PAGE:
The epidermis is made up
of four different types of cells.
The first type of cell is an
epithelial cell known as keratinocytes
This creates a keratin layer which is very strong
intermediate filament found inside of these cells.
A second type of cell found in
the epidermis is melanocytes.
Melanocytes produces melanin which is the substance
that allows us to block UV rays from the sun.
A third type of cell found in our epidermis
are the Langerhan cells or the immune cells
which are actually macrophages that help us to block
bacteria that are trying to get inside of the body.
And finally, we have the tactile epithelial
cells also referred to as Merkel cells
These are going to help us with
feeling or cutaneous sensations.
There are two different types
of skin found in the integument.
The first type of skin is thin skin.
This is what covers the majority of our
body and excludes the skin of our palms
as well as the palmar surface
of our digits and our toes.
The second type of skin which is going to
cover the palms, digital surfaces of our digits
and the the palms of our feet
is going to be the thick skin.
This skin is hairless.
The epidermis is
composed of multiple layers.
The thin skin contains four layers
whereas the thick skin contains five layers.
Starting from the deepest layer of the
epidermis we have the stratum basale.
The stratum basale is made
up of stem cells and in this layer,
we are going to be as close
to the dermis as possible.
The reason why is because
epithelial tissue is avascular
meaning they do not have
a source of nourishment,
but the stratum basale
is close to the dermis
therefore it is nourished by
the blood vessels in the dermis
Also in this layer, is where
we will find our melanocytes.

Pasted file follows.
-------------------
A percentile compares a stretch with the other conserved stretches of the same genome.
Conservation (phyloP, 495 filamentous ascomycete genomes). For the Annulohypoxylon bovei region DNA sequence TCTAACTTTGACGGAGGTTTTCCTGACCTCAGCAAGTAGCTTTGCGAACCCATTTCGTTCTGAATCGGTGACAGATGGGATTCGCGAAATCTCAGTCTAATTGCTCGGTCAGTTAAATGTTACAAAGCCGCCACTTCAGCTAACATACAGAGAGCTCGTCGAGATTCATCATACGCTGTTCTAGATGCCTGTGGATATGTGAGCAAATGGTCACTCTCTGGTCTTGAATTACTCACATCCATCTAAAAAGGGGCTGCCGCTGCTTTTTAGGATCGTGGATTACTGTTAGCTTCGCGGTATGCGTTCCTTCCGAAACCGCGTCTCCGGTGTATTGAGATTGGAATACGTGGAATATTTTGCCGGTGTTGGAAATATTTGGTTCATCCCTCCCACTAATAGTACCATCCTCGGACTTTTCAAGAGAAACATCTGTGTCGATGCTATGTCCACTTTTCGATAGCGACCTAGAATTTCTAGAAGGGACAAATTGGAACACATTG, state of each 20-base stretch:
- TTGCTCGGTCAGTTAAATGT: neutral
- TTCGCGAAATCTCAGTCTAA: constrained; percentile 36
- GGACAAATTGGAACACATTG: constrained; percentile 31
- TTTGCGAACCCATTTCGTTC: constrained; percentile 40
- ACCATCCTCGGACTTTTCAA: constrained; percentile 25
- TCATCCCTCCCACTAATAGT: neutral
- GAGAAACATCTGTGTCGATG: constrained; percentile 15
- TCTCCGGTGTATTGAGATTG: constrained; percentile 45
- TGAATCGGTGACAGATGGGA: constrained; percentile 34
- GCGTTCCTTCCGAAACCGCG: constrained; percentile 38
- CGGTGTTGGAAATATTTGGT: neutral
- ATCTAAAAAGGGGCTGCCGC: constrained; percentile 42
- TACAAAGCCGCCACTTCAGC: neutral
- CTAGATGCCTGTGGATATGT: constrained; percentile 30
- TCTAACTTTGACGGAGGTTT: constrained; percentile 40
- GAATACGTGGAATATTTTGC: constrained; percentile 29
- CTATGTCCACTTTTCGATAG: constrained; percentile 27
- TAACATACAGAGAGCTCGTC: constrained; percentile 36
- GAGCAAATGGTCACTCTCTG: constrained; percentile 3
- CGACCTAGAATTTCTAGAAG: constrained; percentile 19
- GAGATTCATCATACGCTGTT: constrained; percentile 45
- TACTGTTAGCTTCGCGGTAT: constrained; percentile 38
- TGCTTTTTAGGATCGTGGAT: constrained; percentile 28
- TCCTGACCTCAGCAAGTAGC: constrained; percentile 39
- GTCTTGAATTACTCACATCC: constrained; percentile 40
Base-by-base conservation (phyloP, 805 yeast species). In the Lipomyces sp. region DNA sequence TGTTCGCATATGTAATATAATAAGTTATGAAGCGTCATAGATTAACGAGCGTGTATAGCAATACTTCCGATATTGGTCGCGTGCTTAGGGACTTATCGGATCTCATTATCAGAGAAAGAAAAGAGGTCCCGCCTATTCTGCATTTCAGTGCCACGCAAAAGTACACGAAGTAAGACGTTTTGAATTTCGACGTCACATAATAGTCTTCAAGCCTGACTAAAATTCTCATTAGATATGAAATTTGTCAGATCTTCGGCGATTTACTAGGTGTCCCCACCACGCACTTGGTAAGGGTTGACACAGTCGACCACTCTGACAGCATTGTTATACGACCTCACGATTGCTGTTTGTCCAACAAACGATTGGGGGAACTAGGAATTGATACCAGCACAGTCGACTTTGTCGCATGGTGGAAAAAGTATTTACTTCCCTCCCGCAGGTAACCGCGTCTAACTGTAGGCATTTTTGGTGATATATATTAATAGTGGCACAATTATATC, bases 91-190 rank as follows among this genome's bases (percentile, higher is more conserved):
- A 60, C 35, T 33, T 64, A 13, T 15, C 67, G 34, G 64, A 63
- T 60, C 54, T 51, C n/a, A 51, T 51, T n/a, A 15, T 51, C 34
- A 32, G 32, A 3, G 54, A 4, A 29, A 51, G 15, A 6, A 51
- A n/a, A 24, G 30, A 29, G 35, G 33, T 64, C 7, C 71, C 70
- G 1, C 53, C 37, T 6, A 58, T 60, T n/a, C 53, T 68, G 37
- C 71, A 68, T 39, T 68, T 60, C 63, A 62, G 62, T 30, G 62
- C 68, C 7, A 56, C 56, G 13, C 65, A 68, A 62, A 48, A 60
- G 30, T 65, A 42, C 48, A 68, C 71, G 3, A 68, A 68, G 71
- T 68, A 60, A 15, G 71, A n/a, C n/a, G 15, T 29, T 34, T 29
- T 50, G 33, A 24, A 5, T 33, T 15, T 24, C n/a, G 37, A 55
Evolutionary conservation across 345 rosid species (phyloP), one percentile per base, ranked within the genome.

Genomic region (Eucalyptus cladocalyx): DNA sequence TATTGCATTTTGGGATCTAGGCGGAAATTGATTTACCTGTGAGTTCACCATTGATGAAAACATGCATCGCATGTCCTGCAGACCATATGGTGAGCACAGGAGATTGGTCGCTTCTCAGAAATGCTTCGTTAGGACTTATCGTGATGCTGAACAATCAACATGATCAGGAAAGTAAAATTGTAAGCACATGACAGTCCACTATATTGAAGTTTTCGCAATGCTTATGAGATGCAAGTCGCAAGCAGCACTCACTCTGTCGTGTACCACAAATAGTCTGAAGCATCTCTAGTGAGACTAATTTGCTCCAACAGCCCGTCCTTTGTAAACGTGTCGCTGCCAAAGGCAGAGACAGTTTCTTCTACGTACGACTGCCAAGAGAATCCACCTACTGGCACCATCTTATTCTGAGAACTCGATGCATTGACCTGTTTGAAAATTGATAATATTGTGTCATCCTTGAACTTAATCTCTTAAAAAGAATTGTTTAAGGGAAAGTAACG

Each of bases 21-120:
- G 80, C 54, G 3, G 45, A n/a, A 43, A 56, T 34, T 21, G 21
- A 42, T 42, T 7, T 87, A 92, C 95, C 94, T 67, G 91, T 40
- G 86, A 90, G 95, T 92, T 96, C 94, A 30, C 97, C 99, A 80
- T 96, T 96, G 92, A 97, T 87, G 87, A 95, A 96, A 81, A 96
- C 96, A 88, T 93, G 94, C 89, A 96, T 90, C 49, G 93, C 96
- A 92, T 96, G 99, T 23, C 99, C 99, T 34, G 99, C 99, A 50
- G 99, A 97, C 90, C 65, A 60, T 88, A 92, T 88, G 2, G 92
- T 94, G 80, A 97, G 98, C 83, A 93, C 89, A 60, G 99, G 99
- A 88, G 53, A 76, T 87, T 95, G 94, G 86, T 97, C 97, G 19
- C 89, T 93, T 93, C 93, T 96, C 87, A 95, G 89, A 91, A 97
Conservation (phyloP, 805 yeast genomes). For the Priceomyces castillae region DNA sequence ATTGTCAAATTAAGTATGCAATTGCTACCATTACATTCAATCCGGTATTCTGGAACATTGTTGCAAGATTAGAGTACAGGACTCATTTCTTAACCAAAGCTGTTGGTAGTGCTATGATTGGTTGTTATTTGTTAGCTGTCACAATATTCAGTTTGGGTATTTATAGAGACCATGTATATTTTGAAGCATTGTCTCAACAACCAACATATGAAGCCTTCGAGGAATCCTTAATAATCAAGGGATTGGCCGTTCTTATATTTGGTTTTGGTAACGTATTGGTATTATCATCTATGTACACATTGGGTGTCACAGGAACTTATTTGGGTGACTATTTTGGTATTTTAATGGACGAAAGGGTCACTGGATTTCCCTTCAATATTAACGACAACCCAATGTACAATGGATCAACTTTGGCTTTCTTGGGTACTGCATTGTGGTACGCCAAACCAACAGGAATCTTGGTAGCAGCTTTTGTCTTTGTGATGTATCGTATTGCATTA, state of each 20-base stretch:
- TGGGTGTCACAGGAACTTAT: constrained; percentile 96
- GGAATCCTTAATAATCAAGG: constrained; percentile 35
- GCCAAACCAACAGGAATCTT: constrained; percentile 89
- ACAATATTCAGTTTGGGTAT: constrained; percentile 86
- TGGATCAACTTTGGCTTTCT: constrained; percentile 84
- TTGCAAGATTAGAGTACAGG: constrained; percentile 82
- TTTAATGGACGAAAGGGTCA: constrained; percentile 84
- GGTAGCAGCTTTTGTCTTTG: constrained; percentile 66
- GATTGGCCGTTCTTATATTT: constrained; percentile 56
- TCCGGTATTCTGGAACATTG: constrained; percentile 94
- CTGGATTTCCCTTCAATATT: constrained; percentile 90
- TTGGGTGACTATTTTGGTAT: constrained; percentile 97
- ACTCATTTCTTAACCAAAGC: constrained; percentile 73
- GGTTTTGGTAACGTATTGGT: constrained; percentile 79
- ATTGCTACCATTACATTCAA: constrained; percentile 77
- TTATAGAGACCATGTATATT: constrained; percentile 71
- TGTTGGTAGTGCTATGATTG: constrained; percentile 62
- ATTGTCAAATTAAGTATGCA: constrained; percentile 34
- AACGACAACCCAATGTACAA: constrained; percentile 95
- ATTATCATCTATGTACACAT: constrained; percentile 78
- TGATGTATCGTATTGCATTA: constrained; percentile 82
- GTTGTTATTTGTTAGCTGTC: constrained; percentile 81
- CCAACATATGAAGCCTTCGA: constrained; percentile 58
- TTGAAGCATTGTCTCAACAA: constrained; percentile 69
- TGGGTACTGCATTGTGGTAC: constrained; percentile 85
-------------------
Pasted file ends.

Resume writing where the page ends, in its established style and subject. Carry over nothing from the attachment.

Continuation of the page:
Just above or superficial to the
stratum basale is the stratum spinosum.
The stratum spinosum is 8 to 10 layers
of epithelial cells -keratinocytes specifically
that are alive and well also being
nourished from the dermal layer.
Just superficial to the stratum
spinosum is the stratum granulosum.
This is a layer of about
3 to 5 keratinocytes.
The difference in this layer however,
is now we are starting to transition
from living cells in the
epidermis to non-living cells.
The reason why is we are starting to be too
far away from the nourishment of the dermis
and so these cells do not have access
to nutrients and so they are starting to die.
Now located in thick skin only, we
have a layer called the stratum lucidum.
It is actually called the stratum
lucidum because this layer appears clear
when you look at these
cells under the microscope
Now the keratinocytes
are starting to be flattened,
they do not look as squamous as they used to and
they're starting to look a little bit more flat.
There is about 4 to 6 layers of this strata.
And then finally, we
have the stratum corneum.
The stratum corneum is made up
of up to 50 layers of keratinocytes
that are dead and pretty much flattened.
They have very little
cytosol inside of these cells.
It is this layer that is constantly
sloughing off as you go throughout life.
As the skin grows, it grows
from that stratum basale layer
where you have the stem cells
up toward the stratum corneum.
So it's okay that these cells
are breaking off or sloughing off
because they are being
replaced by the layers below.